Minister says department informed of new allegations of bullying and harassment in the National Museum

Dail hears place ‘racked with allegations of bullying and sexual harassment’ over the past number of years’

‘Millions of euro spent to date on consultants, reports, sexual abuse experts and High Court payoffs.’

Sligo News File.

Minister for Culture and Heritage Josepha Madigan has said her department has been told of new allegations of bullying and harassment in the National Museum.

Responding to questions from Sinn Fein spokesman on Arts, Heritage and Culture Peader Toibin, the Minister said she could not discuss individual cases.

Peader Toibin TD,
Sinn Fein Spokesman on Culture, Heritage

Toibin said that over the past number of years “the National Museum of Ireland has been racked with allegations of bullying and sexual harassment.

“Millions of euro have been spent so far on consultants, reports, sexual abuse experts and High Court payoffs, he said.

“This, of course, does not include the very real damage that has been done to the lives of a large number of people who simply wanted to work in the premier heritage location in Ireland.”

The Minister said she had “no responsibility for the day to day operations of the museum.”

She said, “While I cannot get involved in HR matters, which are a matter for the executive and the board of the museum, my Department has provided additional support,  including sanction for three specific HR positions and two temporary positions for the corporate services area of the museum.

“The chair and the new board were appointed in July 2016 and are implementing change in the museum, as well as preparing new plans to improve the museum’s services to the public over the coming years. My Department and I are supportive of these plans.”

Toibin said the Minister’s response as “very unsatisfactory in a number of ways. Obviously, she is new to the Department, and she may not be aware of the deep and ongoing crisis that has engulfed the National Museum.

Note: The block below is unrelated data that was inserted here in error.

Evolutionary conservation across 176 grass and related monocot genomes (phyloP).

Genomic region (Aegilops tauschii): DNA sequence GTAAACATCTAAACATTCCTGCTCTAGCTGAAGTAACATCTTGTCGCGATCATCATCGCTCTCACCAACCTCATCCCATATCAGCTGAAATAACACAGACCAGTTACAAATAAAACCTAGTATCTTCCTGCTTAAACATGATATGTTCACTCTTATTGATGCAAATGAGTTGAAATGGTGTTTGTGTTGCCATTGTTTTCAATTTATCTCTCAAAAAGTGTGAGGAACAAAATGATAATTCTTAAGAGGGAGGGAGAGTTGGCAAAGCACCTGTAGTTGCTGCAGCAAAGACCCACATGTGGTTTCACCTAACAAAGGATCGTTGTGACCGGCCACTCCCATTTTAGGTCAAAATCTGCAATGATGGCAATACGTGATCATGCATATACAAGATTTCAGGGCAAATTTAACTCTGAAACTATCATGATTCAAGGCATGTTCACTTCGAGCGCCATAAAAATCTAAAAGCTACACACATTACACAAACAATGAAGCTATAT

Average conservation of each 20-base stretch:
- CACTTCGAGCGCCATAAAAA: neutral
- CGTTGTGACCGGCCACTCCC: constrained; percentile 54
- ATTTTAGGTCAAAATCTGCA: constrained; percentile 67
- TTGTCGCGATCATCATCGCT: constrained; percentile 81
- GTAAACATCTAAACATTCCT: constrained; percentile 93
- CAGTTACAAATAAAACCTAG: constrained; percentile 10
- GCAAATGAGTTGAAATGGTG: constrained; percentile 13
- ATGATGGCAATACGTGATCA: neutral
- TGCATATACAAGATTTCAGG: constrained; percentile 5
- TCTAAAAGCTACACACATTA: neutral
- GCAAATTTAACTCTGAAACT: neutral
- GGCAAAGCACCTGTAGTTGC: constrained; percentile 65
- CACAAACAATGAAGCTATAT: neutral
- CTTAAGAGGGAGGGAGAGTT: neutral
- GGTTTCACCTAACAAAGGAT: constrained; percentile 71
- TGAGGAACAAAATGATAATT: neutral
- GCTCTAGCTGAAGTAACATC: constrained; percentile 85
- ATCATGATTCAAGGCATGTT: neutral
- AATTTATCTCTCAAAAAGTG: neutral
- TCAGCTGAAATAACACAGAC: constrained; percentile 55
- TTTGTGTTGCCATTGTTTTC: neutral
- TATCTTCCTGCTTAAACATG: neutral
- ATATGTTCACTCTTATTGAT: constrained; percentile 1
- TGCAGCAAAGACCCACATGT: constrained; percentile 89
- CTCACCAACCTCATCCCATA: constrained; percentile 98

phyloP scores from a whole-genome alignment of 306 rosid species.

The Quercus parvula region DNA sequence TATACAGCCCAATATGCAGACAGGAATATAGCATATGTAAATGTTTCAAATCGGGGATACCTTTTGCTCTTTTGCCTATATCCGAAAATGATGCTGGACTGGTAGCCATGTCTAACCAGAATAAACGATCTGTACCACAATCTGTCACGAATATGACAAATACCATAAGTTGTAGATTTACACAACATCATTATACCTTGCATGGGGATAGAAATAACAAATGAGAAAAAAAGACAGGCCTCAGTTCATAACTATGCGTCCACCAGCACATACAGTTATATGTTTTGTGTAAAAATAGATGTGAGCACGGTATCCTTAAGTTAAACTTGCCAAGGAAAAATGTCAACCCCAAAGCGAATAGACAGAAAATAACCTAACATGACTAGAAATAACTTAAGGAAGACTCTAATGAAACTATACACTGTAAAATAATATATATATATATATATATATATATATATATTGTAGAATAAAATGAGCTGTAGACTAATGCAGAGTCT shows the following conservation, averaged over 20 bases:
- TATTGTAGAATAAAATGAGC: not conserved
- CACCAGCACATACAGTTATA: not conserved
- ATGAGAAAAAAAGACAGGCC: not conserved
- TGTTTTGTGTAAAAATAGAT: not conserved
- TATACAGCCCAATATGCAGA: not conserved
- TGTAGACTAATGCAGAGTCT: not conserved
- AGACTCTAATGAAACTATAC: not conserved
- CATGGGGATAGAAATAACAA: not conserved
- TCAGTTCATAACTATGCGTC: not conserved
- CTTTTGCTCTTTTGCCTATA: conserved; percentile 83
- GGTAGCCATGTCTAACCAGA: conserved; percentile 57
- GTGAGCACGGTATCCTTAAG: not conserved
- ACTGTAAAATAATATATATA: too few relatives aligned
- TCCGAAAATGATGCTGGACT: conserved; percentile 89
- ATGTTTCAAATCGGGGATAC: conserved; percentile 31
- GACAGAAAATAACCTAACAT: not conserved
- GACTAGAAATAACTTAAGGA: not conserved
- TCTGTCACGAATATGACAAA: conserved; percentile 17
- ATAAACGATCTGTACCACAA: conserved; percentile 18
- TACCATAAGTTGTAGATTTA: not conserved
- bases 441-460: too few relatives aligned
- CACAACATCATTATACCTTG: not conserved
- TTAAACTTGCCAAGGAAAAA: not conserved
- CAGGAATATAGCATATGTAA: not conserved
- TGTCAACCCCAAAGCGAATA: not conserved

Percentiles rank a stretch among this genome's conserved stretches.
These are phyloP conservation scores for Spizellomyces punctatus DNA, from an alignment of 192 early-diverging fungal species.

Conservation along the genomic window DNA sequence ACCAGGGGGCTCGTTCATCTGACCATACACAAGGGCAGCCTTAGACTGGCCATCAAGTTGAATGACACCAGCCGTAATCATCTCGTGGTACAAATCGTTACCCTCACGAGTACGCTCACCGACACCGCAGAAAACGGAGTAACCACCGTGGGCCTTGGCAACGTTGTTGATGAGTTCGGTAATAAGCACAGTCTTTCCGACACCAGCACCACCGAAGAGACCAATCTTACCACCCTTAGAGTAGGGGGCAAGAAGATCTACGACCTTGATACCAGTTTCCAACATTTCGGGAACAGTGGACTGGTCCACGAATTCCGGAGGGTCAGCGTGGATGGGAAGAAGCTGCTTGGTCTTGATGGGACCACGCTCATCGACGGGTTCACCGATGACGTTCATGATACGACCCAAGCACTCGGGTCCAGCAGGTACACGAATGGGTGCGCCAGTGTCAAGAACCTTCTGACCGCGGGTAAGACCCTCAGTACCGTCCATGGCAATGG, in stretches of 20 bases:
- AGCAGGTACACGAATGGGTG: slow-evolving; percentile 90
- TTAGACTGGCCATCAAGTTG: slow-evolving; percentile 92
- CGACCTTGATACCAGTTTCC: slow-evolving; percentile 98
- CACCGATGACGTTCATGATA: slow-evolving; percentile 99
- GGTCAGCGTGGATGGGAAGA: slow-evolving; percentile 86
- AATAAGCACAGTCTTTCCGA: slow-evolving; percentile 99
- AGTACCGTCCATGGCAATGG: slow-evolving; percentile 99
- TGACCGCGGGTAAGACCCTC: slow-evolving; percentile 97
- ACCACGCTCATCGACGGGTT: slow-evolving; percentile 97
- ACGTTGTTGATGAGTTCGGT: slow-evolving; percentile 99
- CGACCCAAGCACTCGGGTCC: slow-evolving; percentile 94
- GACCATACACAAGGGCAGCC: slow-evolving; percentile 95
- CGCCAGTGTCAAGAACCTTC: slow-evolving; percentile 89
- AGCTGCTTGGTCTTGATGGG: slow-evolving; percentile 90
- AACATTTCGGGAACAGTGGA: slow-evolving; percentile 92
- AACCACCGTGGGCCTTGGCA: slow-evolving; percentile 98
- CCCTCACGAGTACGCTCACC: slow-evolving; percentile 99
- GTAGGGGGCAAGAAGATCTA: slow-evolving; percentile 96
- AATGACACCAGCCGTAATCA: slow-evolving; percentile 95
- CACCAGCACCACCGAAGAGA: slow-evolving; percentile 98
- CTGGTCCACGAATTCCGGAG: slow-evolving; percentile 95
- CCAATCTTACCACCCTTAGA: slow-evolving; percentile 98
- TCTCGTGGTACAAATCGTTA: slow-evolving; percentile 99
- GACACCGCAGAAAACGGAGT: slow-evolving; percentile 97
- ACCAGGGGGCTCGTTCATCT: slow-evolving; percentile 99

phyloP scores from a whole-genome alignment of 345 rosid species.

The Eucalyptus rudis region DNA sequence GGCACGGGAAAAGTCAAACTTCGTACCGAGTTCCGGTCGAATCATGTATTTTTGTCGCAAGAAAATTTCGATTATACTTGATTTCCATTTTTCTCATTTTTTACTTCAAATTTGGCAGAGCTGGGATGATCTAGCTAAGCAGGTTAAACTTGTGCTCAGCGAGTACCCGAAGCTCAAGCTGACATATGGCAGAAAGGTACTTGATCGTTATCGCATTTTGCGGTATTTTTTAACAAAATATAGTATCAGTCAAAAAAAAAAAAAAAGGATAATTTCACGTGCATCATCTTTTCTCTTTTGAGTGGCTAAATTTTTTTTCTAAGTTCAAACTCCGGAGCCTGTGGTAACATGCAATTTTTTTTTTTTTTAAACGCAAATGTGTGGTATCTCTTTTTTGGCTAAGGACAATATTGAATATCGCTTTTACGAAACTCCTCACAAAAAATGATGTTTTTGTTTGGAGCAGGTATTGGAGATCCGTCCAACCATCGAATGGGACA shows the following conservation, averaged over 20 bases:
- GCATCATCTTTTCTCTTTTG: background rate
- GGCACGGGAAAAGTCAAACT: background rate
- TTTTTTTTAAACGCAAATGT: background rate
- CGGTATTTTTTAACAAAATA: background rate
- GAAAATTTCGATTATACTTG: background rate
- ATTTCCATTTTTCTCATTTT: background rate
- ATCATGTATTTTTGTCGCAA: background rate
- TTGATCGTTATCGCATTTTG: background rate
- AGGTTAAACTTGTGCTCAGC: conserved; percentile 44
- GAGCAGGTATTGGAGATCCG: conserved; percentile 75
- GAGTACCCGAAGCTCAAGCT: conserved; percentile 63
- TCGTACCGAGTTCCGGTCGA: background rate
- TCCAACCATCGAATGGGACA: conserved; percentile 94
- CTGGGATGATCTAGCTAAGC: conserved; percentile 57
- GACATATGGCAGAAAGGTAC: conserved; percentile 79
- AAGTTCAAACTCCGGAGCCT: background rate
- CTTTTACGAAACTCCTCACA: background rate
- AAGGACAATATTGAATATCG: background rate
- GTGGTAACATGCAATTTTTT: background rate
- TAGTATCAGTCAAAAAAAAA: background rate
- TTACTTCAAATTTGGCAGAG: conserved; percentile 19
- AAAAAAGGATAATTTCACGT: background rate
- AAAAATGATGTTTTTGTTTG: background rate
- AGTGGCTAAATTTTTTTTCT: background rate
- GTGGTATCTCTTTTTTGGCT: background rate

“Significant damage has been done to a large number of women who have worked in a building 100 yards from where we sit. These women were in the care of the State because the State had a role during that time as the Department was involved in those particular HR issues. These women could not receive justice. The only way they could do so was to go to the front pages of the national newspapers and tell their stories.

“The most frustrating thing about this is that I have been told that at the start of these allegations a senior person in the National Museum of Ireland gave a report of what happened to the Department, and the Department did not carry out anything. The report does not exist at present. If that initial report had been acted upon none of the Subsequent allegations made by those women would have happened.

“Sitting on hands so far has only meant more people have had to suffer. I urge the Minister to take a hands-on approach to resolving this issue.”

He said, “Adrienne Corless, a former staff member of the National Museum of Ireland, stated about her experience that she would rather vomit slugs than name the truths of her experience in working at the National Museum of Ireland but that if she did not do so, she would spend the rest of her life living with slug-like lodgers from her past working life eating her up from inside.

Josepha Madigan TD,
Minister for Culture, Heritage.

“The deep ramifications of what happened in the National Museum of Ireland are still surfacing. The Minister will be aware of the recently listed third High Court case of bullying at the National Museum of Ireland. There are still questions about a large number of secondments, one of which has been ongoing for the past four years at a cost of €100,000 per annum. I believe that what happened was, in part, the result of a laissez-faire attitude on the part of the Department and previous Ministers.

“Will the Minister continue that process or will she bring it to an end?”

Minister: “In 2017 a staff forum, consisting of representatives of management and the staff, was set up to promote and foster good relations within the National Museum of Ireland. There was also a review of departmental documentation in 2017 which set out a number of recommendations, one of which was that we continue to support the chairperson and the board of the National Museum of Ireland in the introduction and implementation of measures to achieve enhanced HR capacity in the museum, which we have done.

“The National Museum of Ireland is also adhering to the code of practice, which is important. Also, an internal audit conducted in 2017 recommended the establishment of a dedicated HR unit at the museum. The HR policy was reviewed and updated, and there is continual HR training for line managers across all areas of the museum. It is also proposed to develop a museum development plan setting out a long-term direction of travel for the museum.

“I accept that there should never be a workplace in which people have to suffer the indignity of harassment or abuse in any form. I will be taking any step I can in that regard.”